Transforming the Electric System to Reduce Costs and Pollution

electrical-power-linesBy: Beia Spiller and Kristina Mohlin

Electricity markets around the world are transforming from a model where electricity flows one way (from electricity-generating power plants to the customer) to one where customers actively participate as providers of electric services. But to speed this transformation and maximize its environmental and cost benefits, we need to understand how customer actions affect the three distinct parts of our electric system: generation, transmission, and distribution.


Generators – or power plants – convert an energy source such as natural gas, coal, wind, or sunshine into electricity that flows across wires and into your building, allowing you to turn on lights and use appliances. Although the electricity is no different whether it is generated by solar or coal, the environmental and economic costs associated with different energy sources vary significantly.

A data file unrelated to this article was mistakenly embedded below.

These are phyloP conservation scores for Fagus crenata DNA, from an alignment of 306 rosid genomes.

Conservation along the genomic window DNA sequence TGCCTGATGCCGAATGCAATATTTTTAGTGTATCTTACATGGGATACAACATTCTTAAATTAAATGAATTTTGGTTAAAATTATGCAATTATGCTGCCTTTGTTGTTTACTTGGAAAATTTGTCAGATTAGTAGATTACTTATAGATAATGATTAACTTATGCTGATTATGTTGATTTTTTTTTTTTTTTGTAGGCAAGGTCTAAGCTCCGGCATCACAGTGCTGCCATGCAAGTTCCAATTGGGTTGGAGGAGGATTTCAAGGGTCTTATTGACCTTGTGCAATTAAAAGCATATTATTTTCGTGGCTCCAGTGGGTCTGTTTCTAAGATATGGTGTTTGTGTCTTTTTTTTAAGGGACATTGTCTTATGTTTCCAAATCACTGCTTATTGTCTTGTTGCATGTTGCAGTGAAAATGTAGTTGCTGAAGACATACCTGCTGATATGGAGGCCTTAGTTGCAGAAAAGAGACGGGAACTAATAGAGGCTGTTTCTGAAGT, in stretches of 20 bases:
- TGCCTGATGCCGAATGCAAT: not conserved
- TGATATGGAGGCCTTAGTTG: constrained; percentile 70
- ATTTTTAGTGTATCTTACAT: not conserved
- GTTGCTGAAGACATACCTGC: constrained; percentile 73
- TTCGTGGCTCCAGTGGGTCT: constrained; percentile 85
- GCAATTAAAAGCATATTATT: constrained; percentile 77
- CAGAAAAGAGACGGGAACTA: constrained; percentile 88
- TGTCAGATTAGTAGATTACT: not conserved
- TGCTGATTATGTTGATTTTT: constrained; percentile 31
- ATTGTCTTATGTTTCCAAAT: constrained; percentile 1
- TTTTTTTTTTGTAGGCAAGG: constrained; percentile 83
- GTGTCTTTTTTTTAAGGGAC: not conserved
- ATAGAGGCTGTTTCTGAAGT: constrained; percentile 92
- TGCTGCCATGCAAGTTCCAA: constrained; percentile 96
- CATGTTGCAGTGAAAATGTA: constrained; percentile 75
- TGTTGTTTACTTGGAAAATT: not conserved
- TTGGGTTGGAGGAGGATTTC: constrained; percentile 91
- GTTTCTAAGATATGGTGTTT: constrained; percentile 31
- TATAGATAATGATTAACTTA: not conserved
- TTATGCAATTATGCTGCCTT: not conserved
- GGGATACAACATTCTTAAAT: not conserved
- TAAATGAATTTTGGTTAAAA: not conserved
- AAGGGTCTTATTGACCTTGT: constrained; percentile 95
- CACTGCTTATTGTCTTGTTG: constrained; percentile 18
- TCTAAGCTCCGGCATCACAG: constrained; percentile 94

Not all generators are created equal in terms of efficiency, pollution, and how much they cost to build and run. Some generators produce electricity very cheaply and with fewer carbon emissions, but are expensive to build and maintain. Other generators are more polluting than clean energy alternatives and cost more per unit (or kilowatt-hour) of electricity generated, but can be turned on when demand for electricity skyrockets (for example, during heat waves). As demand increases, a variety of generators are used to provide the needed electricity – relying first on the cheapest generators (such as wind and solar) in order to keep costs low, and only turning on expensive and inefficient “peaker” generators (such as natural gas-fired power plants) during periods of high demand.